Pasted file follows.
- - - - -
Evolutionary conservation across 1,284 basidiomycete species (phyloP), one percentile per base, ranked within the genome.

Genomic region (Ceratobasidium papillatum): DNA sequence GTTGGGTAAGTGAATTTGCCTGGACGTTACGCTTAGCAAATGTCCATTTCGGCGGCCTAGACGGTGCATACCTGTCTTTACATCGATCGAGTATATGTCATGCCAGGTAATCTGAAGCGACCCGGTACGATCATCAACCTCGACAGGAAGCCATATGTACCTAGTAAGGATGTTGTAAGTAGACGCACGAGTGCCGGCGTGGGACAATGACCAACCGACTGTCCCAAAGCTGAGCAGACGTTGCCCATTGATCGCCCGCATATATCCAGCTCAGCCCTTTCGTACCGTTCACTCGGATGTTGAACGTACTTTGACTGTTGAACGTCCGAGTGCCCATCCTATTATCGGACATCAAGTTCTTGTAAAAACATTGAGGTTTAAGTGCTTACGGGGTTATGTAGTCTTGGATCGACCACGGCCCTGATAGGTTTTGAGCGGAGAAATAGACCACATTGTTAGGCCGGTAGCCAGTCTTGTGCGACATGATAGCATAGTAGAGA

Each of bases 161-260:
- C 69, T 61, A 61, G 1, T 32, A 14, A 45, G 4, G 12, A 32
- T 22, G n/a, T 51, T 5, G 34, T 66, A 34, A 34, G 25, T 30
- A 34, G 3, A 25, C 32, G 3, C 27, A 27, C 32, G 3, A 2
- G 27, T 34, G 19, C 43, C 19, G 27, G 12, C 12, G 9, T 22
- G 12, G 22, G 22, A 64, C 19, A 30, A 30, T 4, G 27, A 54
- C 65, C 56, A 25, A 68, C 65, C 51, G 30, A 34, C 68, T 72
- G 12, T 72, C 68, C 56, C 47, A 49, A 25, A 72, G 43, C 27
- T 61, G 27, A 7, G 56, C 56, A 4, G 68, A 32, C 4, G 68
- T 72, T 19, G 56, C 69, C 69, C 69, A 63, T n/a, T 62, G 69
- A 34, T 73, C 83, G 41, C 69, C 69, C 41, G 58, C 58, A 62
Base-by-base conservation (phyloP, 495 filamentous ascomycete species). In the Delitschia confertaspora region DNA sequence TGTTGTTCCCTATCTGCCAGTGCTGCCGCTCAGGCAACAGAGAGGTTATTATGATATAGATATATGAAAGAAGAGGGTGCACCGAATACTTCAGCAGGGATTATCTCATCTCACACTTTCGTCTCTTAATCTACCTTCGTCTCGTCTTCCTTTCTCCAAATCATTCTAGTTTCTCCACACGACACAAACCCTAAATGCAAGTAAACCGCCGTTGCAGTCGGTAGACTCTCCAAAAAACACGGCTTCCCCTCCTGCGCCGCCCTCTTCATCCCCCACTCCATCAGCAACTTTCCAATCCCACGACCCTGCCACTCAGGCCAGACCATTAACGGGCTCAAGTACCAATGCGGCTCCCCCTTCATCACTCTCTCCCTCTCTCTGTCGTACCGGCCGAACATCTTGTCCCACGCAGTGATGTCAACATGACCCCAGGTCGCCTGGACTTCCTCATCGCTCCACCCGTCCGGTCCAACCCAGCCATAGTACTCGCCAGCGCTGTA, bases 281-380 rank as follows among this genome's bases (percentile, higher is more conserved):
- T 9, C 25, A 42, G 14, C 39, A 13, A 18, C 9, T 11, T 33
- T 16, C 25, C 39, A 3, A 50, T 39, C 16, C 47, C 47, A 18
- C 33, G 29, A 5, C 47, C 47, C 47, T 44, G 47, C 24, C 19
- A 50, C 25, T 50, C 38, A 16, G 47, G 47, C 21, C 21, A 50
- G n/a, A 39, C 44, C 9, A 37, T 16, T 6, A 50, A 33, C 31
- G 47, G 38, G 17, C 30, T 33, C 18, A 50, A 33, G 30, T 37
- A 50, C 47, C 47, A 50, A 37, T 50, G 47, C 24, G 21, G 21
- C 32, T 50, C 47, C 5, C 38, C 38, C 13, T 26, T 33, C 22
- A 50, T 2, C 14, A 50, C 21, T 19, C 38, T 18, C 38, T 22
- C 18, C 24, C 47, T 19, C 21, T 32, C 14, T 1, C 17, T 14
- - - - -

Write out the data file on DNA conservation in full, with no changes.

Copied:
Evolutionary conservation across 1,284 basidiomycete species (phyloP), one percentile per base, ranked within the genome.

Genomic region (Ceratobasidium papillatum): DNA sequence GTTGGGTAAGTGAATTTGCCTGGACGTTACGCTTAGCAAATGTCCATTTCGGCGGCCTAGACGGTGCATACCTGTCTTTACATCGATCGAGTATATGTCATGCCAGGTAATCTGAAGCGACCCGGTACGATCATCAACCTCGACAGGAAGCCATATGTACCTAGTAAGGATGTTGTAAGTAGACGCACGAGTGCCGGCGTGGGACAATGACCAACCGACTGTCCCAAAGCTGAGCAGACGTTGCCCATTGATCGCCCGCATATATCCAGCTCAGCCCTTTCGTACCGTTCACTCGGATGTTGAACGTACTTTGACTGTTGAACGTCCGAGTGCCCATCCTATTATCGGACATCAAGTTCTTGTAAAAACATTGAGGTTTAAGTGCTTACGGGGTTATGTAGTCTTGGATCGACCACGGCCCTGATAGGTTTTGAGCGGAGAAATAGACCACATTGTTAGGCCGGTAGCCAGTCTTGTGCGACATGATAGCATAGTAGAGA

Each of bases 161-260:
- C 69, T 61, A 61, G 1, T 32, A 14, A 45, G 4, G 12, A 32
- T 22, G n/a, T 51, T 5, G 34, T 66, A 34, A 34, G 25, T 30
- A 34, G 3, A 25, C 32, G 3, C 27, A 27, C 32, G 3, A 2
- G 27, T 34, G 19, C 43, C 19, G 27, G 12, C 12, G 9, T 22
- G 12, G 22, G 22, A 64, C 19, A 30, A 30, T 4, G 27, A 54
- C 65, C 56, A 25, A 68, C 65, C 51, G 30, A 34, C 68, T 72
- G 12, T 72, C 68, C 56, C 47, A 49, A 25, A 72, G 43, C 27
- T 61, G 27, A 7, G 56, C 56, A 4, G 68, A 32, C 4, G 68
- T 72, T 19, G 56, C 69, C 69, C 69, A 63, T n/a, T 62, G 69
- A 34, T 73, C 83, G 41, C 69, C 69, C 41, G 58, C 58, A 62
Base-by-base conservation (phyloP, 495 filamentous ascomycete species). In the Delitschia confertaspora region DNA sequence TGTTGTTCCCTATCTGCCAGTGCTGCCGCTCAGGCAACAGAGAGGTTATTATGATATAGATATATGAAAGAAGAGGGTGCACCGAATACTTCAGCAGGGATTATCTCATCTCACACTTTCGTCTCTTAATCTACCTTCGTCTCGTCTTCCTTTCTCCAAATCATTCTAGTTTCTCCACACGACACAAACCCTAAATGCAAGTAAACCGCCGTTGCAGTCGGTAGACTCTCCAAAAAACACGGCTTCCCCTCCTGCGCCGCCCTCTTCATCCCCCACTCCATCAGCAACTTTCCAATCCCACGACCCTGCCACTCAGGCCAGACCATTAACGGGCTCAAGTACCAATGCGGCTCCCCCTTCATCACTCTCTCCCTCTCTCTGTCGTACCGGCCGAACATCTTGTCCCACGCAGTGATGTCAACATGACCCCAGGTCGCCTGGACTTCCTCATCGCTCCACCCGTCCGGTCCAACCCAGCCATAGTACTCGCCAGCGCTGTA, bases 281-380 rank as follows among this genome's bases (percentile, higher is more conserved):
- T 9, C 25, A 42, G 14, C 39, A 13, A 18, C 9, T 11, T 33
- T 16, C 25, C 39, A 3, A 50, T 39, C 16, C 47, C 47, A 18
- C 33, G 29, A 5, C 47, C 47, C 47, T 44, G 47, C 24, C 19
- A 50, C 25, T 50, C 38, A 16, G 47, G 47, C 21, C 21, A 50
- G n/a, A 39, C 44, C 9, A 37, T 16, T 6, A 50, A 33, C 31
- G 47, G 38, G 17, C 30, T 33, C 18, A 50, A 33, G 30, T 37
- A 50, C 47, C 47, A 50, A 37, T 50, G 47, C 24, G 21, G 21
- C 32, T 50, C 47, C 5, C 38, C 38, C 13, T 26, T 33, C 22
- A 50, T 2, C 14, A 50, C 21, T 19, C 38, T 18, C 38, T 22
- C 18, C 24, C 47, T 19, C 21, T 32, C 14, T 1, C 17, T 14